Windows Server How-To
Pinpoint Windows Server Domain Controller Issues with the DCDiag Tool
Having issues with domain controllers? Use this native tools to pinpoint exactly where it.
One of the most helpful native tools for troubleshooting problems with domain controllers is DCDiag. In this article, I will show you the basics of using this helpful tool.
DCDiag was introduced early on, and has been around since at least Windows Server 2003. The utility still exists in Windows Server 2012 R2. In order to use it, you will need to open an elevated Command Prompt window. You can do this in Windows Server 2012 R2 by right clicking on the Start Button and choosing the Command Prompt (Admin) command from the shortcut menu.
DCDiag can be run remotely, but for the purposes of this article, I am assuming that you are logged directly into a domain controller and that your account has Domain Admin privileges.
So with that said, you can get a basic health report by simply entering the DCDiag command without using any switches. This technique generally works fine, but the output can be overwhelming in situations in which a lot of errors exist. For example, when I ran the command in my own organization, the utility produced a huge stream of errors (as shown in Figure 1), simply because I had shut down a redundant domain controller to save power.
Often times if you are using the DCDiag tool, the goal will be to check the health of a specific domain controller (as opposed to trying to evaluate the Active Directory as a whole). In these types of situations, you can target a specific domain controller by appending the /S switch and the domain controller name to the DCDiag command, as shown in Figure 2.
It is worth noting that even if you target a specific domain controller for testing, you may see error messages related to other domain controllers in the report if there are issues that are disrupting communications between the specified domain controller and another domain controller on your network.
Although it can be handy to test a single domain controller, doing so may be impractical unless you suspect that the domain controller that you are testing is the source of your problems. Imagine a large organization with hundreds of domain controllers for instance. You probably wouldn't want to test every domain controller individually.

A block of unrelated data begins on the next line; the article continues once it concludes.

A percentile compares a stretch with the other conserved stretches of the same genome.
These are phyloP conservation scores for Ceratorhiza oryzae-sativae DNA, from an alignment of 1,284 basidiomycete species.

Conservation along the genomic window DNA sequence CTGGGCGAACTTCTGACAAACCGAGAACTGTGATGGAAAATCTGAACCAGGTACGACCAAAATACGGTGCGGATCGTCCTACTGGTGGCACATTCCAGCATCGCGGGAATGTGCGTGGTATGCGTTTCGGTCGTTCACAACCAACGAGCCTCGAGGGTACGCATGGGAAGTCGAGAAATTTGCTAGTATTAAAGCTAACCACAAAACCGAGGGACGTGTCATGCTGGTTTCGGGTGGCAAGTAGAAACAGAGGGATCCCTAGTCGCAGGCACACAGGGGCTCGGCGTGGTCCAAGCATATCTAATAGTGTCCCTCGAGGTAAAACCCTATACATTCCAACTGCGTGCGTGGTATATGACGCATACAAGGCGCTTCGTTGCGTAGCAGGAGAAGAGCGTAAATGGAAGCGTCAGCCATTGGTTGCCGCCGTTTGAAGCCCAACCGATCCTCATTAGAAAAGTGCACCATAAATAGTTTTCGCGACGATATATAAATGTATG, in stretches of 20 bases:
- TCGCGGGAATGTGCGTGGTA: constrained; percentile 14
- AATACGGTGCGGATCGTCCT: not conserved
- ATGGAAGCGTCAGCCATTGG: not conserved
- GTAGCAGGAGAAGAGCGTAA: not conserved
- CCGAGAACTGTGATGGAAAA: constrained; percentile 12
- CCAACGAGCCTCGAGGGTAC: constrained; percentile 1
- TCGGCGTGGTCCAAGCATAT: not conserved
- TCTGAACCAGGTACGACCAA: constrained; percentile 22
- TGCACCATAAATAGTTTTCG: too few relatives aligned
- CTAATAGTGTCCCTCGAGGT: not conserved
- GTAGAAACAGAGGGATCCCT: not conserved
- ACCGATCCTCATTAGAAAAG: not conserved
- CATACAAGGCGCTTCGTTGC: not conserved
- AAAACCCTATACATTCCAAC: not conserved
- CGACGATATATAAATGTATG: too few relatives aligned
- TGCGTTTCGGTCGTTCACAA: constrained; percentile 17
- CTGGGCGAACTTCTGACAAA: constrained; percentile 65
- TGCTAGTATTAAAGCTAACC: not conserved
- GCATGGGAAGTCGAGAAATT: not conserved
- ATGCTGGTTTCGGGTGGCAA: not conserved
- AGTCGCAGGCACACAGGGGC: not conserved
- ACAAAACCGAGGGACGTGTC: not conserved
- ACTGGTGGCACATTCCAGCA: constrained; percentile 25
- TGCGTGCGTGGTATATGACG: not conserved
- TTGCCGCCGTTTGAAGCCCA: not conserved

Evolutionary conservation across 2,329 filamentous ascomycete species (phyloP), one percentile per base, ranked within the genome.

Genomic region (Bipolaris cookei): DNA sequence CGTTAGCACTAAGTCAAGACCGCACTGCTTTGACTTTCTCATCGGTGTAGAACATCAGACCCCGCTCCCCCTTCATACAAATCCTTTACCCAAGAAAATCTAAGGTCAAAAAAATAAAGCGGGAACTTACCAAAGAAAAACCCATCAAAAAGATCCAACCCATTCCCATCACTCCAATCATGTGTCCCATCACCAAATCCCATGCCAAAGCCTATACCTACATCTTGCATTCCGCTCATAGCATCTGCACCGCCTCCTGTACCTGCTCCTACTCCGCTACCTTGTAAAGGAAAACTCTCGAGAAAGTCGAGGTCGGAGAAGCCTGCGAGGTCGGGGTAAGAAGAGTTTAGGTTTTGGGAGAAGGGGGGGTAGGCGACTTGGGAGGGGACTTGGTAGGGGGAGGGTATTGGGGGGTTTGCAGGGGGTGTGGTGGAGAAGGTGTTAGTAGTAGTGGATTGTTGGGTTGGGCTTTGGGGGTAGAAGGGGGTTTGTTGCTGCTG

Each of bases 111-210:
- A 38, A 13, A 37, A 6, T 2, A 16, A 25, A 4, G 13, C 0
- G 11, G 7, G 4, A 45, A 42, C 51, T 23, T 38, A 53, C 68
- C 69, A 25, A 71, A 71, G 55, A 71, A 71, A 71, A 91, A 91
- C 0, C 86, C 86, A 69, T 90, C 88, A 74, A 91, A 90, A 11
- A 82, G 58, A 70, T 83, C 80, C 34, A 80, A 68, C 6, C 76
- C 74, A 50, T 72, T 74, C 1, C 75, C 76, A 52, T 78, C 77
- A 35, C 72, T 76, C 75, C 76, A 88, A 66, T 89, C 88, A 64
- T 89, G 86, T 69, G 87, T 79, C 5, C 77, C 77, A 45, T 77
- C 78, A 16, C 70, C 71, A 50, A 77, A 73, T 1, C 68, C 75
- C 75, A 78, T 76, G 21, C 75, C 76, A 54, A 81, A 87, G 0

I will be the first to admit that a large organization will typically be running monitoring software that will point you to the source of a problem, but just to play devil's advocate, let's forget about any external monitoring for a moment and pretend that we need to track down the source of a problem using only the DCDiag tool.
The way that you would go about tracking down an error on a large network depends on whether or not you had been able to isolate the error or not. For example, if you knew that the error was occurring in a specific Active Directory site then you could append the /A switch to the DCDiag command. This causes all of the domain controllers in the current Active Directory site to be tested. If on the other hand you didn't know for sure which site was having the problems, you could use the /E switch to test all of the domain controllers in the enterprise.
If you are going to perform large scale testing then there are a couple of things that I recommend doing. First, you might consider using the /Q switch. The /Q switch causes only the error messages to be displayed, as shown in Figure 3. That way you won't have to hunt through a long text document as you try to track down an error.
Another thing that I recommend doing is using the /F switch to redirect the output to a log file. That way, you can go back and look at the data later on. To use the /F switch, just append a colon and a path and filename. You can see an example of this in Figure 4.
If you do happen to find an error then you can get more information about the error by using the /V switch. The /V switch provides verbose output.
As you can see, the DCDiag tool is relatively easy to use. You can access the full documentation for the tool here.
Brien Posey is a 16-time Microsoft MVP with decades of IT experience. As a freelance writer, Posey has written thousands of articles and contributed to several dozen books on a wide variety of IT topics. Prior to going freelance, Posey was a CIO for a national chain of hospitals and health care facilities. He has also served as a network administrator for some of the country's largest insurance companies and for the Department of Defense at Fort Knox. In addition to his continued work in IT, Posey has spent the last several years actively training as a commercial scientist-astronaut candidate in preparation to fly on a mission to study polar mesospheric clouds from space. You can follow his spaceflight training on his Web site at.